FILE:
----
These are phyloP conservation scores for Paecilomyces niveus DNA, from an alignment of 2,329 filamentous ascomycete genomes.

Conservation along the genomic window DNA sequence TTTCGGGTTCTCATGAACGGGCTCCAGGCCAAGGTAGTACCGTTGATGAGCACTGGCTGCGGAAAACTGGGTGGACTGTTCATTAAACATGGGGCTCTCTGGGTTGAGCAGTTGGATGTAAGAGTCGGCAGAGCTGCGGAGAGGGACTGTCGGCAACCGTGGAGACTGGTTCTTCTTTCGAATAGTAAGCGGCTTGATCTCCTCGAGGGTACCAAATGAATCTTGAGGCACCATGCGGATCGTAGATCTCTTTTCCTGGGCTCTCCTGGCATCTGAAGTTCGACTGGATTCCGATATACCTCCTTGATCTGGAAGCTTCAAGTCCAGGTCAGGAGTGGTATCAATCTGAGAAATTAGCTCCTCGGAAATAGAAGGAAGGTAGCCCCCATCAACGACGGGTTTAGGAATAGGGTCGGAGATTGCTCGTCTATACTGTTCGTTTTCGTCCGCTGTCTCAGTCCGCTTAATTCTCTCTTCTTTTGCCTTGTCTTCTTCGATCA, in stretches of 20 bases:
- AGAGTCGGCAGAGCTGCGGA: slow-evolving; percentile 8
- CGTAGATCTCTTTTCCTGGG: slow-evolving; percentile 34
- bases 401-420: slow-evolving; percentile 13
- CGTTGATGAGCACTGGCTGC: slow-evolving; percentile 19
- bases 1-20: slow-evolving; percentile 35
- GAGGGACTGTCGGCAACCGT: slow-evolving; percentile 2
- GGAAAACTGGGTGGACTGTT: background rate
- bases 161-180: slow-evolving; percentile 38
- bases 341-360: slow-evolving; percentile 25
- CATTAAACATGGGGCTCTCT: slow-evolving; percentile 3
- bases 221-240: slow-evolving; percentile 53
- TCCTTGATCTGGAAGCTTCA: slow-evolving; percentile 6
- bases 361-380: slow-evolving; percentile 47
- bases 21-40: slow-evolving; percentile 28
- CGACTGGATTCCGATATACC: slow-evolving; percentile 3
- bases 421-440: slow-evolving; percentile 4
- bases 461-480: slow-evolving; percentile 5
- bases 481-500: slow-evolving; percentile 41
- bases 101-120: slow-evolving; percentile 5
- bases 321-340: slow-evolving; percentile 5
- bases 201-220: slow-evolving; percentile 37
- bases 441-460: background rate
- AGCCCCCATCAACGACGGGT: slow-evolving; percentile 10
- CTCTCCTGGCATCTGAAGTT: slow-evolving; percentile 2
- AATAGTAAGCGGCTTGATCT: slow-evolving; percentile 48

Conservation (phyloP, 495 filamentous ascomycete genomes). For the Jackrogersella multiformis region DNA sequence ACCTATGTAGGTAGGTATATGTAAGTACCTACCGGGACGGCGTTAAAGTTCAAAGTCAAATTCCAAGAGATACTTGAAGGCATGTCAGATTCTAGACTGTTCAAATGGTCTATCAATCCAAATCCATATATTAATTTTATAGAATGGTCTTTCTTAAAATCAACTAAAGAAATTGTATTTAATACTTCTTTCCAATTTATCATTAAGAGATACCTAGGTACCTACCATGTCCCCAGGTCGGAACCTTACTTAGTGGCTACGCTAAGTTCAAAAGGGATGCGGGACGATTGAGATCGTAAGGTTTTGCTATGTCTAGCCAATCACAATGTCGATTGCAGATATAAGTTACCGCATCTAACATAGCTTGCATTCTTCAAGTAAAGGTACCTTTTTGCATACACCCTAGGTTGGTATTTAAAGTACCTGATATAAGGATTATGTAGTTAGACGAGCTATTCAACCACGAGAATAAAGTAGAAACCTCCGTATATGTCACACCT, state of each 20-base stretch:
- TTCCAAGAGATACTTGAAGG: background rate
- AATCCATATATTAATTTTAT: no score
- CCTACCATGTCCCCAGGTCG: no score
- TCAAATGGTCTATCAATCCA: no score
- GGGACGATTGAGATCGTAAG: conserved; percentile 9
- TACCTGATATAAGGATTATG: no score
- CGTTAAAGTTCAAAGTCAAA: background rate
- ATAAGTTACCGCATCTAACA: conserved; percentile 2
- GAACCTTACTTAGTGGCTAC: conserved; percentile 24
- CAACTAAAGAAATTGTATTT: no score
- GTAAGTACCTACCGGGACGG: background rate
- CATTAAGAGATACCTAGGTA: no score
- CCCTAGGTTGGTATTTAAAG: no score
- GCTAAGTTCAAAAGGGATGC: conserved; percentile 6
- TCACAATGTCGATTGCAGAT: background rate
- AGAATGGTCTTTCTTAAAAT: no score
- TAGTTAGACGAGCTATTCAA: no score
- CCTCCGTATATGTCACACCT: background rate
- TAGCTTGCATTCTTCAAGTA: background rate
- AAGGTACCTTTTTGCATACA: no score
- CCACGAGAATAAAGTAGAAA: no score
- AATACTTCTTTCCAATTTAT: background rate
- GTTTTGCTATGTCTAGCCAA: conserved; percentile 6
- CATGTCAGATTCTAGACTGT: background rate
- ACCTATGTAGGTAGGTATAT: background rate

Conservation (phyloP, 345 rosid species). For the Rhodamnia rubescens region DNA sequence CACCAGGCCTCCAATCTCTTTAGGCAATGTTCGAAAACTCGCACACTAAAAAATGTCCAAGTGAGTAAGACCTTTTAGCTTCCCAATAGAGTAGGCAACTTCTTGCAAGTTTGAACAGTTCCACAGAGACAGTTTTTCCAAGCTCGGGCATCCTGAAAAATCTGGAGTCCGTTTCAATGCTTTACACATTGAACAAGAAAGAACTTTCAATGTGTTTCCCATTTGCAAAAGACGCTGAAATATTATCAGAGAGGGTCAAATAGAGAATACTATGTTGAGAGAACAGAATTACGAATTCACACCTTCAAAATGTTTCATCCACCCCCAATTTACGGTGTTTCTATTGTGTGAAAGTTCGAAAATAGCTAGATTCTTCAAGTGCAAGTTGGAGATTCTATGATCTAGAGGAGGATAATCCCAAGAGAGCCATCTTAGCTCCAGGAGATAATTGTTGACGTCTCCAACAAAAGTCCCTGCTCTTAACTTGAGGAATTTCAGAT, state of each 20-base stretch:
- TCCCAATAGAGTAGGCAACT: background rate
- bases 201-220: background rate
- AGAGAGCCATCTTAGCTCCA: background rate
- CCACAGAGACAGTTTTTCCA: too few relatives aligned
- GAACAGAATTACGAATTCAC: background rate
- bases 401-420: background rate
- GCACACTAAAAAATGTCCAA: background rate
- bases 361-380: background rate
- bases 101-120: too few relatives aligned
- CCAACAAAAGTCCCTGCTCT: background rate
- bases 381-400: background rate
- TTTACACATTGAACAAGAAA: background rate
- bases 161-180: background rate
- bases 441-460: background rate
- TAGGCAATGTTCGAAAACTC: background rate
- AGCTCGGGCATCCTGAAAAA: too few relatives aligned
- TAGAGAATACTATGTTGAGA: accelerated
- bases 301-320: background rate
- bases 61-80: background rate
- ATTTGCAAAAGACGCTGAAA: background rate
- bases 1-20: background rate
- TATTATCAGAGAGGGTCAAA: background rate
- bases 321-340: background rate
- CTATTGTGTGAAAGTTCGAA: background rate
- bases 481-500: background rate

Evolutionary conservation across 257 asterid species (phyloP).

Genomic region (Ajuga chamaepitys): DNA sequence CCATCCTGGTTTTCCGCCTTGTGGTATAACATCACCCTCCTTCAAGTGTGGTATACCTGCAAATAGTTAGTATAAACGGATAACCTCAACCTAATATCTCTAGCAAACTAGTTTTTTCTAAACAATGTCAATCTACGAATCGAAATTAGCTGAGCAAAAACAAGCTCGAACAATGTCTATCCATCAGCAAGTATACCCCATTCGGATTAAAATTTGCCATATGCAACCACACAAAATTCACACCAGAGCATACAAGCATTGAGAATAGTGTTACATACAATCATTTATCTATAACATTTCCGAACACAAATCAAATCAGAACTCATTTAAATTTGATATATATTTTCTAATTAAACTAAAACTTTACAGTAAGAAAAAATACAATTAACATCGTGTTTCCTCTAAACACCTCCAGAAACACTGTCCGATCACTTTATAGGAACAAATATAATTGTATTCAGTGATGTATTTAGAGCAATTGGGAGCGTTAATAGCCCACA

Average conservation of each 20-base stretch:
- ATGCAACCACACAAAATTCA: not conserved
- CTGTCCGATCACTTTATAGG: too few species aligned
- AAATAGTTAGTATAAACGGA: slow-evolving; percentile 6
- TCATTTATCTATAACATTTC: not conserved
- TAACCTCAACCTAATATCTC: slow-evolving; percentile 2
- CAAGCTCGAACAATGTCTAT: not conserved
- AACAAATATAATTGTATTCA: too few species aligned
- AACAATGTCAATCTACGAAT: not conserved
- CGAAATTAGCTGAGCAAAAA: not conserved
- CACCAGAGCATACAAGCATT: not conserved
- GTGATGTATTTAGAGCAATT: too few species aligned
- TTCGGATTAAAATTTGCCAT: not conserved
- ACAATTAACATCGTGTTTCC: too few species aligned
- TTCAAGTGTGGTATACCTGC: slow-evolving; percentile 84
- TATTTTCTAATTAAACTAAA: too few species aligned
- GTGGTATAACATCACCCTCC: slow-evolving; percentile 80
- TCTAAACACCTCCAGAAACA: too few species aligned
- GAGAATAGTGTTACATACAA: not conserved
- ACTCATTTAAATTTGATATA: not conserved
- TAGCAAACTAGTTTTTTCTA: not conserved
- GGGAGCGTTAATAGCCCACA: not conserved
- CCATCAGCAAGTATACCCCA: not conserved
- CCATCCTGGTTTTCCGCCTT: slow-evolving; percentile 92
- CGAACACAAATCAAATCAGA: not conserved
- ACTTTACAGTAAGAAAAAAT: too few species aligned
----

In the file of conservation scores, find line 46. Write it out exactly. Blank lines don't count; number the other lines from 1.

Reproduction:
- CCTCCGTATATGTCACACCT: background rate